And that's because the oppression of black people in America was--and is--really-and-for-true, one-way, genuine oppression that looked NOTHING like the experience of women relative to men at any point in human history.

Patriarchy was a cost/benefit partnership where men and women each bore some of the costs and reaped some of the benefits. Slavery was a cost/benefit system of oppression where all the benefits were reaped by one party and all the costs borne by the other.

To compare the experience of women--a valued, protected and provided-for class--throughout history with that of black people under slavery and apartheid is a slap in the face to every single black man who died wrongfully imprisoned in South Africa, to every single black woman who was forced onto her back by her white owner, to every single black man who was ever executed by a mob without trial, to every single black person who lived and died in bondage or in a concentration camp, and every single black person who still struggles to overcome the lingering and devastating effects of the utterly baseless, unjustifiable and man-made oppression of slavery and segregation.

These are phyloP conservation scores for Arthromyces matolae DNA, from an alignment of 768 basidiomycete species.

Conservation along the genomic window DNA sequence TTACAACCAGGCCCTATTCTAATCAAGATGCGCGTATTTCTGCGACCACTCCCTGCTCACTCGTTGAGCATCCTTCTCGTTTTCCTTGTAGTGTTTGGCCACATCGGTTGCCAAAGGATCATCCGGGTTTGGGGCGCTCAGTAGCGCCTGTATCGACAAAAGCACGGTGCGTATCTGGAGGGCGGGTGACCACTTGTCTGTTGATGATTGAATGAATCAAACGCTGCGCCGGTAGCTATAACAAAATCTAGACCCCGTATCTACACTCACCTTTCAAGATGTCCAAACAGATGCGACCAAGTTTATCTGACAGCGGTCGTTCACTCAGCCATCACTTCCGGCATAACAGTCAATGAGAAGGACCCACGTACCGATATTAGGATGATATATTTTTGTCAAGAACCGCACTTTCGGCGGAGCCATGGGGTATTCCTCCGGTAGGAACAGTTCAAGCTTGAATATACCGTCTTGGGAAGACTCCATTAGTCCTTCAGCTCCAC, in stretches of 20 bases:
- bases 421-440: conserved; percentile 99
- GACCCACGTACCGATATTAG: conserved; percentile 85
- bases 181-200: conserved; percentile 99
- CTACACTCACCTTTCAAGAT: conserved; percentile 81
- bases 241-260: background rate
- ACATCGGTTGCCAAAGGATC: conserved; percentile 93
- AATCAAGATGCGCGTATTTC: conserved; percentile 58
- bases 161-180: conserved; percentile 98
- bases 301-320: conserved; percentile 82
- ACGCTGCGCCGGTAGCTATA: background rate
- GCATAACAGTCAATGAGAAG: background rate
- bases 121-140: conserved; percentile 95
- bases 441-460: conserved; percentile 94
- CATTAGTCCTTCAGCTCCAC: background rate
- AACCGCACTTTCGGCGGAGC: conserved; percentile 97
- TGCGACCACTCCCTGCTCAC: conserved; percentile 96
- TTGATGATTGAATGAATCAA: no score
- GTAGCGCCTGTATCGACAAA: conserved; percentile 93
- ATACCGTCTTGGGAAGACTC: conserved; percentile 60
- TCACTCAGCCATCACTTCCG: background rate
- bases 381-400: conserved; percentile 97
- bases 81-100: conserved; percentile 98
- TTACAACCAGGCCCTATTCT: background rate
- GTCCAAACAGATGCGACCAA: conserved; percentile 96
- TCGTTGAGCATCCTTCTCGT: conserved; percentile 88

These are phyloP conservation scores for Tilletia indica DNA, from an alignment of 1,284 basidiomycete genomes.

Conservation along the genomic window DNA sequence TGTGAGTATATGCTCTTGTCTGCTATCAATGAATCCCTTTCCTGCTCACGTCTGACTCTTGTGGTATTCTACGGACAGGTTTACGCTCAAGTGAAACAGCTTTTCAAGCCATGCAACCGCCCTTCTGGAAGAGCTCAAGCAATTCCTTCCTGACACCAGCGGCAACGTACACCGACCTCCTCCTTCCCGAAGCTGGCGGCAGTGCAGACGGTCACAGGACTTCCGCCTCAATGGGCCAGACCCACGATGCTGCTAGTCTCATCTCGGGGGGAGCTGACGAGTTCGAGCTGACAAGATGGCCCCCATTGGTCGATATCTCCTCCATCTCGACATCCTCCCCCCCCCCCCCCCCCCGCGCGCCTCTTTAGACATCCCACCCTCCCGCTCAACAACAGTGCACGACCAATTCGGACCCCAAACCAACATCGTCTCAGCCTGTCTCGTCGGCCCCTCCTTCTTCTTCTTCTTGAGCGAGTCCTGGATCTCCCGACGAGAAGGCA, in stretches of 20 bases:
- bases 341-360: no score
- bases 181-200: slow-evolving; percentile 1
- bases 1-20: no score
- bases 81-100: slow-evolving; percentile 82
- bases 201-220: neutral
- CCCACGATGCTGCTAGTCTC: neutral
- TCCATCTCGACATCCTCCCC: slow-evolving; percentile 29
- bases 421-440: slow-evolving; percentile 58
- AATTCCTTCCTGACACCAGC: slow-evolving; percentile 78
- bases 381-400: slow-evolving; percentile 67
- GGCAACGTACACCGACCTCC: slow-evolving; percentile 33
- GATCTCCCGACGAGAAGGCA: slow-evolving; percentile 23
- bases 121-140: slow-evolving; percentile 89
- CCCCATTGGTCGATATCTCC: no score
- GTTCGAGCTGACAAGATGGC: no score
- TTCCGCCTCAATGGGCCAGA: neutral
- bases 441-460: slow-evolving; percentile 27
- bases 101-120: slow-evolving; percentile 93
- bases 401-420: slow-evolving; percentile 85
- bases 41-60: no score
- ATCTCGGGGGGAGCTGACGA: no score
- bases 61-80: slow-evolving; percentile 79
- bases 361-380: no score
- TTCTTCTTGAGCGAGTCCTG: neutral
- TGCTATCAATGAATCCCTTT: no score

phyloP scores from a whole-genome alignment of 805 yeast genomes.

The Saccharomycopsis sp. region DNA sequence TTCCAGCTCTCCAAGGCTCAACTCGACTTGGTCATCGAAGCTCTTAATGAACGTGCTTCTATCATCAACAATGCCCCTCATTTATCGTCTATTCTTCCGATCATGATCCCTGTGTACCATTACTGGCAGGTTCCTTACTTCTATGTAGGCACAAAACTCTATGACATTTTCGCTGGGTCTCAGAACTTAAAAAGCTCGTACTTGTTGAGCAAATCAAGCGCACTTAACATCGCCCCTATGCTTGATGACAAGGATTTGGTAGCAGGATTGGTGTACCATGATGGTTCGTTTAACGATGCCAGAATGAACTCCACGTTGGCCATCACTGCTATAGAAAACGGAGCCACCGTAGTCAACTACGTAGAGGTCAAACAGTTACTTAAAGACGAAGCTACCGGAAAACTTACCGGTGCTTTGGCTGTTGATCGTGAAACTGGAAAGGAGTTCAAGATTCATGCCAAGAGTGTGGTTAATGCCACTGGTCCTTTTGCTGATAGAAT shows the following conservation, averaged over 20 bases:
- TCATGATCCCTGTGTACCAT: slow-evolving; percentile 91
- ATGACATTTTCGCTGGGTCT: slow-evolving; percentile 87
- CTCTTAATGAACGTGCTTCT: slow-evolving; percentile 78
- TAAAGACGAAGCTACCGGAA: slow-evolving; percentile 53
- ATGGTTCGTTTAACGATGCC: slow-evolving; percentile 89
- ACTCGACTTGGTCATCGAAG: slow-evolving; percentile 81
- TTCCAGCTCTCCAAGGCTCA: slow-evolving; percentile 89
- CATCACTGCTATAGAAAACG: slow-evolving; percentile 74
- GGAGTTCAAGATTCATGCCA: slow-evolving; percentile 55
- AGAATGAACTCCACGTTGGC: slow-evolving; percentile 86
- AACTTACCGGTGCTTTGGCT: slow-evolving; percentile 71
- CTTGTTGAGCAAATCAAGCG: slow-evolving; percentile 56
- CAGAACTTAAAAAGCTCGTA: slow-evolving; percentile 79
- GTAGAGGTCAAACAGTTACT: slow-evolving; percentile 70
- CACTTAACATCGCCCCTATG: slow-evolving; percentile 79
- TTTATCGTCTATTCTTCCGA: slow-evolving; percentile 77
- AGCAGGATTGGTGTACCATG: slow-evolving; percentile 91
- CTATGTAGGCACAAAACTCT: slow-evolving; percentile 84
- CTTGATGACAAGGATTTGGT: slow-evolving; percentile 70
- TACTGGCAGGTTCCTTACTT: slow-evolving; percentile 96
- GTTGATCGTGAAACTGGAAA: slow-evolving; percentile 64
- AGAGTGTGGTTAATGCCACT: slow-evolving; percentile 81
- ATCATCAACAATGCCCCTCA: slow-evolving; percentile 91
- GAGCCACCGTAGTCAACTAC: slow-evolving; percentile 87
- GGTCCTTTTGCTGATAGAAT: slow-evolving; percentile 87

So I just wanted to repeat, so we're all clear on this:

Women and Black are NOT the same thing.

Friday 26 August 2011

Sex, Lies and Political Agendas

A very good article over at the False Rape Society, on how women's advocates are harming victims by their spinning of the outcome of the DSK sexual assault case. I started to leave a comment there, but then it got kinda big, so I decided a post was in order.